Hanno Smit Report:
The Addicts’ assault on EA 2013 was always going to be tricky. We were thrown into the turmoil of finding a female member for our team as well as replacing our team Captain, Tweet, due to injury. This meant that we were going to race as an inexperienced team essentially and it also meant that the navigation was going to be shared by myself and Sims, something not easy to pick up to a high level after years of hibernation as a navigator, when I last raced with my good friend James Stewart.
The voids were filled bravely by SanMari Woithe and the old hand, Craig Farmer-Brown, who last year filled in for myself. SanMari, better known as Sannie, stepped in at the last moment and came in on absolutely no experience other than what we taught her in our crash course just before the race! Craig on the other hand is an old salt and with his strength and commitment, was an easy choice.
Having said this, we still had to race for a podium and that meant that we could not afford to “ease” into the race, but instead we had to maintain a pace that would be competitive. The true expeditionary length legs was a brutal introduction, especially for the more novice racers as the physical impact is so much more severe than many shorter legs.
This eventually took its toll on Sannie and by T5 it was game over for her. Blistered feet became Sannie’s nemesis and with a final trekking leg of at least 10 hours still waiting for us, we knew we were going to crawl to the finish. With the incentive of a podium out of the window and with the knee/calf injury of Don’s from a bike wipe, we were left without charge and having weighed up the risk of further injuring Don’s knee for the sake of finishing, we decided against carrying on.
This disappointing end to our race did however not subtract from what we have learnt and experienced with this expedition. The Drakensberg did not disappoint and revealed its true nature during the race, eventually being snow covered after the initial warm start to the expedition. Thanks to those who supported us and to my valiant team.
Donovan Sims Report:
The race kicked off Monday morning with a 75km hiking leg that had us catching our breath at 3000m above sea level. This was an amazing start to the race with breath taking views. The next leg was a short MTB ride that had me taking a tumble and needing some running repairs at the next transition. Next was a great leg for the Addicts, a 76km paddle across 2 dams and some awesome rapids. We managed to catch a few teams and come off the water in second position. Back onto the bike (89km), it was on this leg that had many following at home thinking we made a navigation error BUT that was not the case. We simply chose the gravel road route around the mountain and it turned out to be a good choice, getting us into half way some 30mins ahead of teams we were cycling around. A 6hr break at midcamp allowed us to have bikes serviced, collect and replot new maps and get a few hours of much needed sleep.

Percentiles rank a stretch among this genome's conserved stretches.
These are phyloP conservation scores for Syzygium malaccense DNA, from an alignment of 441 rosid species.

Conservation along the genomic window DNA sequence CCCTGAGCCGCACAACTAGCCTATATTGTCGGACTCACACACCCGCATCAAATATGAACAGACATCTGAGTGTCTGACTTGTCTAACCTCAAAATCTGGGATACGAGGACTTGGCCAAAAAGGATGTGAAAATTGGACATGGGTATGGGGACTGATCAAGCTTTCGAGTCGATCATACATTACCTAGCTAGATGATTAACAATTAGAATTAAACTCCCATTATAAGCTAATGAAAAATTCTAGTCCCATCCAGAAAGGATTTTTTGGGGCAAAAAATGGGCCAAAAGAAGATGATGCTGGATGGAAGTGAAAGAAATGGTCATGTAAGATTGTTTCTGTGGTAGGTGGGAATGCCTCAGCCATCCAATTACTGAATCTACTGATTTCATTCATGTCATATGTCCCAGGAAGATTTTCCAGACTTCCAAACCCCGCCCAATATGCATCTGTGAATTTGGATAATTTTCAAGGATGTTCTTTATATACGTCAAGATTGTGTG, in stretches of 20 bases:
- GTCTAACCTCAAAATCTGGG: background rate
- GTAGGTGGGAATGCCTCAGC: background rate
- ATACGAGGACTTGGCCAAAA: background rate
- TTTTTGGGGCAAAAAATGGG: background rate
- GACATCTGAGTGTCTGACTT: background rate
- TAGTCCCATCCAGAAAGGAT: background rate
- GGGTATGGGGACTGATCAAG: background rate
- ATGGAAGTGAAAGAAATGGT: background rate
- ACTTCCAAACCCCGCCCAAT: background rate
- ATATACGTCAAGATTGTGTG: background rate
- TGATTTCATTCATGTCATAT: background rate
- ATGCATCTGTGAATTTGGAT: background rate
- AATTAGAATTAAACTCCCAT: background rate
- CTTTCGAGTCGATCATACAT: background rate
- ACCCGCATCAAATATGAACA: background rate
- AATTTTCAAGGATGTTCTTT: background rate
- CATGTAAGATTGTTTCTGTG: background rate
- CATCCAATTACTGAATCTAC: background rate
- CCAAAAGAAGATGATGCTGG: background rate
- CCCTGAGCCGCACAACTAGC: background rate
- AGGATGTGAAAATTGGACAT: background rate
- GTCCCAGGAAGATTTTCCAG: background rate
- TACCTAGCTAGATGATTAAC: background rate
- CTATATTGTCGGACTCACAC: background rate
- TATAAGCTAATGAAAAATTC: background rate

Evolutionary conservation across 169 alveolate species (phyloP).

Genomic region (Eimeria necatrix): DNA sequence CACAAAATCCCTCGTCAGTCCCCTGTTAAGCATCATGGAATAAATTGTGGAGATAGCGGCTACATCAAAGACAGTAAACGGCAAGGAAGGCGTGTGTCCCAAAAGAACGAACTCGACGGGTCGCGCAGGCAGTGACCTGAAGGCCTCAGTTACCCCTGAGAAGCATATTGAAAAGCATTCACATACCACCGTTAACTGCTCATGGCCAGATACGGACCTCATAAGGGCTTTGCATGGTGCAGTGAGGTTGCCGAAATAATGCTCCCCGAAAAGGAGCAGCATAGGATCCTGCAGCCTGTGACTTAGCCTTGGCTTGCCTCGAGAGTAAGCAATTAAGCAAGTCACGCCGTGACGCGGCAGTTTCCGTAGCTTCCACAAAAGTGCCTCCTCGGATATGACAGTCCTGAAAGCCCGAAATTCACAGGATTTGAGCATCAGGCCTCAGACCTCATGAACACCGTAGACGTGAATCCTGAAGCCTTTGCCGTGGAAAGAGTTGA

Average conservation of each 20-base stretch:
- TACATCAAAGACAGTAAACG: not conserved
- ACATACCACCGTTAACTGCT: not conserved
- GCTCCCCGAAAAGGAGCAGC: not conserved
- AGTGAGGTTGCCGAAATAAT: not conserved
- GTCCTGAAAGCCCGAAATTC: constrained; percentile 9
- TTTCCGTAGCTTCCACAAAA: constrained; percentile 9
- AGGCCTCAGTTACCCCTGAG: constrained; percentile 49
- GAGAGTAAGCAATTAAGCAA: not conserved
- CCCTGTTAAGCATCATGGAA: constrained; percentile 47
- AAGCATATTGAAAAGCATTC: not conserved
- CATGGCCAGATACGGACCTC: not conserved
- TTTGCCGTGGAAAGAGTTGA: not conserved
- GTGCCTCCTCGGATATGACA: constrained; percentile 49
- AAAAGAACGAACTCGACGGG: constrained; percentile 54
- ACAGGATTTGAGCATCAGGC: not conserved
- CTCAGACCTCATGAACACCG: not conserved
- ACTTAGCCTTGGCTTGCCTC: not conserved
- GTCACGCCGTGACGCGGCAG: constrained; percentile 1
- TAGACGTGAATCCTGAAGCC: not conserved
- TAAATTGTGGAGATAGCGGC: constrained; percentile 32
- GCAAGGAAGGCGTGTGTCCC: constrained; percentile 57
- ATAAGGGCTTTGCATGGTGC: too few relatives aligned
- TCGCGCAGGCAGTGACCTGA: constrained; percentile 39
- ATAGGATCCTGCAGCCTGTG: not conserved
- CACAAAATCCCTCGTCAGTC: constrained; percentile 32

The next morning we were on our way again at 07h01, the start of a 56km hike. This was a beautiful but tough hike that had us around beacons, into mountain basins and before the end of the hike had us at the abseil (a 5 tear affair). Then a short hike into T5. Unfortunately this is where our story ended, SanMari’s feet were in a bad way and she was not able to carry on.
This was truly an amazing route for an adventure race, Stephan really showed his true colors when he set the course, there are not enough words to explain just how great a route it was.
Stephan and Heidi and your whole Kinetic crew, well done on a fantastic event.
To my captain, Tweet, I know I`ve said it before but thank you some much for the role you played in this great event.
To my team mates thanks for the huge effort made in getting us to where we did in the race as effortlessly as we did. Pity we couldn`t keep it going.
A huge thanks to our amazing sponsor, Merrell, for always making our racing so easy to do.
SanMari Woithe Report:
It hurts to watch the video at T5 where we finally decided to withdraw from the race and everybody had to say what they felt. Hearing and seeing my teammates’ feelings and disappointment will always be hard to deal with. I learnt so much from these guys over the past week. They have taught me life lessons that will stay with me forever. During this race and even afterwards, I went through so many emotional highs and lows.
This race was a life changing experience for me. I learnt that the mind is a mighty power, right there in your own hands. What you choose to do with it, will always be within your own power. I learnt that never to have any preconception of what lies ahead. In adventure racing you need to be ready for whatever gets thrown at you. And in adventure racing you need to learn to communicate with your teammates, say what you need to say, even if it doesn’t feel right.
The learning curve was steep the past 3 months, but in the end, inexperience from my side, caught up with me. It was the first time in my life I spent so many consecutive hours on my feet without stopping or resting. It was the first time I paddled for 13 and a half hours non-stop. It was the first time I had to paddle rapids. (Apparently class 3?!) It was the first time in my life I abseiled in the cold, dark early hours of the morning through an ice-cold waterfall after hiking for 24 hours through the night. It was the first time I had to swim half naked, with a backpack through a dam at 1am and pretend that the water is not cold. It was the first time in my life that I had to keep patient when you are so stuffed beyond yourself and you have to scramble up and down roads and mountains for hours on hours in the middle of the night to find a checkpoint, not sure that you are actually going in the right direction, but just trusting the navigator. It was the first time in my life that I walked with hiking poles and thought this is the best thing since the wheel was invented. The odd 72 hours we spent out there, was tough as the pace was hard and I had to dig deep, and sometimes even deeper.